Research Grants/Fellowships/SBIR

Energy Node Locator Platform Development: Using Real-Time Monitoring to Conserve Energy

EPA Grant Number: SU835523
Title: Energy Node Locator Platform Development: Using Real-Time Monitoring to Conserve Energy
Investigators: Alahmad, Mahmoud , Nguyen, Lim , Sharif, Hamid
Institution: University of Nebraska at Lincoln
EPA Project Officer: Levinson, Barbara
Project Period: August 15, 2013 through August 14, 2014
Project Amount: $15,000
RFA: P3 Awards: A National Student Design Competition for Sustainability Focusing on People, Prosperity and the Planet (2013) Recipients Lists
Research Category: P3 Challenge Area - Built Environment , P3 Challenge Area - Energy , Pollution Prevention/Sustainable Development , P3 Awards , Sustainability



This project addresses energy consumption and conservation in buildings using real-time monitoring at the outlet/node level.  This information is important because 30% of the primary energy in buildings is consumed by miscellaneous electrical loads (MELs).  Studies have shown that up to 35% of MEL loads can be saved.  In order to achieve these savings, however, monitoring, smart measurements, and tools at the node level are needed to better understand these loads.  Current energy monitoring technologies are unable to provide this information in real-time since such technologies require additional hardware (such as wireless sensors) to be implemented at each individual node resulting in solutions that are inefficient, costly, and impractical for supporting a complex system.  To address this challenge, a cross-disciplinary team will develop, design, and evaluate an energy node locater platform to remotely locate live energy consuming nodes in the electrical distribution system in buildings using the principles of Spread Spectrum Time Domain Reflectometry (SSTDR). The energy node locater is part of a comprehensive technology termed the Live Energy Finder (LeEF). LeEF is the first integrated hardware/software technology that can remotely monitor and locate every active energy node in the electrical distribution network in real-time without the need for sensors and monitoring devices to be placed at every electrical node.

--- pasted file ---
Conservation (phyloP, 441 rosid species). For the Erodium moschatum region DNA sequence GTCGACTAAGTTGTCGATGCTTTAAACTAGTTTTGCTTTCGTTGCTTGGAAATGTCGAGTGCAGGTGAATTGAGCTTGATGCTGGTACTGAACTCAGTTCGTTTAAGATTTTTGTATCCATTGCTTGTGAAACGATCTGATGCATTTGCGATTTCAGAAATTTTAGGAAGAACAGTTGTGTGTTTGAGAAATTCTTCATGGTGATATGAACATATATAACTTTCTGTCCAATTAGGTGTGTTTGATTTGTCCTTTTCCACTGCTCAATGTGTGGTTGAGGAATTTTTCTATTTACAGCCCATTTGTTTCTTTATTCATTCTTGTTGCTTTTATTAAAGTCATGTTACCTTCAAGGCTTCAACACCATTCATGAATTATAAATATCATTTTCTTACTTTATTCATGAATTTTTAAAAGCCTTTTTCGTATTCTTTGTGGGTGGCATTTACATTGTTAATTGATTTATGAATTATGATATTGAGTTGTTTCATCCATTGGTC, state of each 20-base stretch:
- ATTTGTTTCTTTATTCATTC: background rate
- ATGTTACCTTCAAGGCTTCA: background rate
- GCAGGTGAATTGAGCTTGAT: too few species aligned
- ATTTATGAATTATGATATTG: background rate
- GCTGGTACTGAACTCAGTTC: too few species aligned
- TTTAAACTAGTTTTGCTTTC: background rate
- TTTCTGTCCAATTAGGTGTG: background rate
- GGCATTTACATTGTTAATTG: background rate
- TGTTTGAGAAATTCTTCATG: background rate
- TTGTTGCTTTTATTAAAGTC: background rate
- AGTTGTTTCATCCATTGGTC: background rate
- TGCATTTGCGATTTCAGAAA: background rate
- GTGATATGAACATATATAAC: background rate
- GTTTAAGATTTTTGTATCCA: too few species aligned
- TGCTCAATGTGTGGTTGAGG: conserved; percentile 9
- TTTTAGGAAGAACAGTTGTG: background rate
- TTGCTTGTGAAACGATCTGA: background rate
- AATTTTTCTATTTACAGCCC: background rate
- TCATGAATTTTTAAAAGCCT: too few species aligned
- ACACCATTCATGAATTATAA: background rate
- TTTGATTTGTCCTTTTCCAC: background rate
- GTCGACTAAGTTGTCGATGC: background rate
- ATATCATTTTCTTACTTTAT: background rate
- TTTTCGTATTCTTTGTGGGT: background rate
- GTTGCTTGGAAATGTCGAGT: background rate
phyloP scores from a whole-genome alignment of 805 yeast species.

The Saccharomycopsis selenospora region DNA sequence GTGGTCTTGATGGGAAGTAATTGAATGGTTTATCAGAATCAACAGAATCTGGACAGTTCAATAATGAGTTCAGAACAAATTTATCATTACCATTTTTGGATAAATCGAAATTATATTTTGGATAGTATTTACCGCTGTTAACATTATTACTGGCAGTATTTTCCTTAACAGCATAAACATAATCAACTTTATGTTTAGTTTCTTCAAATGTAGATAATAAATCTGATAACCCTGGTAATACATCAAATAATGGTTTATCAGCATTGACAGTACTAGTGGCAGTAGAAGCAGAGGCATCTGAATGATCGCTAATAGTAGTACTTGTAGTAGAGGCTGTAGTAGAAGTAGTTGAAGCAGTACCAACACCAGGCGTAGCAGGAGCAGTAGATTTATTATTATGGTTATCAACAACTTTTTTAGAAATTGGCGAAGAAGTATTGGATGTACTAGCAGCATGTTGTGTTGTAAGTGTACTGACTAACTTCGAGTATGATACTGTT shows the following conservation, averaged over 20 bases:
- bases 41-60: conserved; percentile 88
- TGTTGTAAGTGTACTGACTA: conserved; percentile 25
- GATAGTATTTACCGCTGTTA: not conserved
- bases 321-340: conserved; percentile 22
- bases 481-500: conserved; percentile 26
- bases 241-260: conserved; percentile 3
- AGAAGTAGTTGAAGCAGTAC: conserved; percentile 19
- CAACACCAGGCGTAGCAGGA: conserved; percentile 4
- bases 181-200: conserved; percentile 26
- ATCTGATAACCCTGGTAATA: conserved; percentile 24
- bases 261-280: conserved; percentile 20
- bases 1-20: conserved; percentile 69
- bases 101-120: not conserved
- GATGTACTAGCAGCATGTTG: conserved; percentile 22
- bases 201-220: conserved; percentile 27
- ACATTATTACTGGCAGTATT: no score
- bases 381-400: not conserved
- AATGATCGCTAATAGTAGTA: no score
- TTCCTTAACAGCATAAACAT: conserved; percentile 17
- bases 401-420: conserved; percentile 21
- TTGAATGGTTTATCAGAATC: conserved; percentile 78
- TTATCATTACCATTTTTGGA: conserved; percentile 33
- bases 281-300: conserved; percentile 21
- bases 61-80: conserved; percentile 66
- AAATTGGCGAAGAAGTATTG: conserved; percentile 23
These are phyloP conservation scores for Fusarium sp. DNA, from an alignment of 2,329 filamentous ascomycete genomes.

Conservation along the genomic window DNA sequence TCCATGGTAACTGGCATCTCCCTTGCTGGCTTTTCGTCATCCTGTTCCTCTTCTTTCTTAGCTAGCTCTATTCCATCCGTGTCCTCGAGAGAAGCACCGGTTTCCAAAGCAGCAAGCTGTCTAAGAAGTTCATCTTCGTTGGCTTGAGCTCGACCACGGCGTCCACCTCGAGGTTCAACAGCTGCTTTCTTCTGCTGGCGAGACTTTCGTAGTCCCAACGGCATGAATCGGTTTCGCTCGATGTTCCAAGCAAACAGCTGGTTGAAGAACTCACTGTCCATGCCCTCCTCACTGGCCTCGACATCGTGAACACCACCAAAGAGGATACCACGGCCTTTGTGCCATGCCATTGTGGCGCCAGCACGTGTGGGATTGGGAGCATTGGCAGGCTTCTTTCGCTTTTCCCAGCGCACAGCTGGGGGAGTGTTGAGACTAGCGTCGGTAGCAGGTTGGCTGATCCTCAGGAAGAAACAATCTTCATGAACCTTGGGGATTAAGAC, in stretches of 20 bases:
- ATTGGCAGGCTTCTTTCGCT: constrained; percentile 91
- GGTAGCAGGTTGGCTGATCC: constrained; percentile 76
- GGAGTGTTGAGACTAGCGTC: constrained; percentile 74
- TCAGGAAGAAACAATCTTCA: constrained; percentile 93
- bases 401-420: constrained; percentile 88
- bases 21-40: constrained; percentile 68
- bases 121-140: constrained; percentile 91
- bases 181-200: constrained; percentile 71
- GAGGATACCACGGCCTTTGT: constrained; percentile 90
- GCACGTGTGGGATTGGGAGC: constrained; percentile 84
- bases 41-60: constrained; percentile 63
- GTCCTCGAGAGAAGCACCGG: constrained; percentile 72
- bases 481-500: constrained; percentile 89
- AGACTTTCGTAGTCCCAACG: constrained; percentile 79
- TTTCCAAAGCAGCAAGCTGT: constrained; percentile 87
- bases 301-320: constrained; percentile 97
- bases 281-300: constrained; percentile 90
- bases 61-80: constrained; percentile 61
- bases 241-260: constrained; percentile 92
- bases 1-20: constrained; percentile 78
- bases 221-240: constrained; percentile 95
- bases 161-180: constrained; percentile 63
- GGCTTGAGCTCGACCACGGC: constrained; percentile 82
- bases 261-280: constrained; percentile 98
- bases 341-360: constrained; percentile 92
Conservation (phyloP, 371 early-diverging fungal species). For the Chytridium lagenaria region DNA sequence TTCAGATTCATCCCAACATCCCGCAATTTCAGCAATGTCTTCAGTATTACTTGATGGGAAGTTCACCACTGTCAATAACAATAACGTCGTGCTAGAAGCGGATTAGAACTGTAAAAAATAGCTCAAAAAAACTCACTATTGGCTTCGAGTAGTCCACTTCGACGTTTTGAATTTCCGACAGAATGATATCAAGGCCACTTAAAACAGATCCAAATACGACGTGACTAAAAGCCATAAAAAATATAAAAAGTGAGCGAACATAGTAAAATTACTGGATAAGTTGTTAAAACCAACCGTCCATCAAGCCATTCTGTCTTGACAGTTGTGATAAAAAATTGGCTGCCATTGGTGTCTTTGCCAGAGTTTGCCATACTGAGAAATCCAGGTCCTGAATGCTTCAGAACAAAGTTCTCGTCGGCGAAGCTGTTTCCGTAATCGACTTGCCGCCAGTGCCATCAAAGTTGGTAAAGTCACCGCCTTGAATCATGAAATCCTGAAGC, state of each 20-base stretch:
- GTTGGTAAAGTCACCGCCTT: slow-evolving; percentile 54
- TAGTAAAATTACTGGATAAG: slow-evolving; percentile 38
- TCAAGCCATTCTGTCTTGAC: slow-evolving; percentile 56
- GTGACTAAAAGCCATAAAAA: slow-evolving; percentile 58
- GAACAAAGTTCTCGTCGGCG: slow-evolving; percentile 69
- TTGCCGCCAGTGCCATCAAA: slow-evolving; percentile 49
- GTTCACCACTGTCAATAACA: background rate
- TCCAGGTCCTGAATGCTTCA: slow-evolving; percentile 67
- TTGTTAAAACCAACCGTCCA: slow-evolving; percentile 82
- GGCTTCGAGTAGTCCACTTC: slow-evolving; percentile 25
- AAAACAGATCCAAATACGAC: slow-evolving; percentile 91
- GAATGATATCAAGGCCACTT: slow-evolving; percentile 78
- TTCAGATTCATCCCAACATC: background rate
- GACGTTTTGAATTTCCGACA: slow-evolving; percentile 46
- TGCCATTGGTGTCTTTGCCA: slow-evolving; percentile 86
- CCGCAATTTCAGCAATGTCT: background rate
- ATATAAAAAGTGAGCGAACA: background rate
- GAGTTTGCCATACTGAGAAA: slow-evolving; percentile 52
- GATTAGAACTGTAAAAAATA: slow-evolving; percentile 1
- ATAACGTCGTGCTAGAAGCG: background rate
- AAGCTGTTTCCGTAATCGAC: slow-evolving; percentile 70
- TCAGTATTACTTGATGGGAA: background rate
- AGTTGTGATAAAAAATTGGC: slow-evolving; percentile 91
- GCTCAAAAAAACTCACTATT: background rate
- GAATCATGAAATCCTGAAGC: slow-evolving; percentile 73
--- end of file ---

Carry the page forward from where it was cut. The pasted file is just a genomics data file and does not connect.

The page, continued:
Prototype boards with a replica of an electrical distribution system in buildings will be developed, designed and built to demonstrate this project and validate the proposed circuit-level-energy node locater.  The board will be equipped with multiple nodes with variable lengths to validate the SSTDR signals and validate the results. The prototype boards will be used to demonstrate the novelty of the energy node locater and its potential to provide fine grain energy consumption at the node level.

Expected Results:

Models and simulations for electrical systems in buildings; SSTDR models for adoption in the electrical system for real-time monitoring; Prototype boards to demonstrate the circuit level-energy node locater system; Educational components for the univerity and the community. 

Supplemental Keywords:

Smart buildings, energy conservation, energy recovery, monitoring resource consumption, sustainable infrastructure design, design for the environment, holistic design;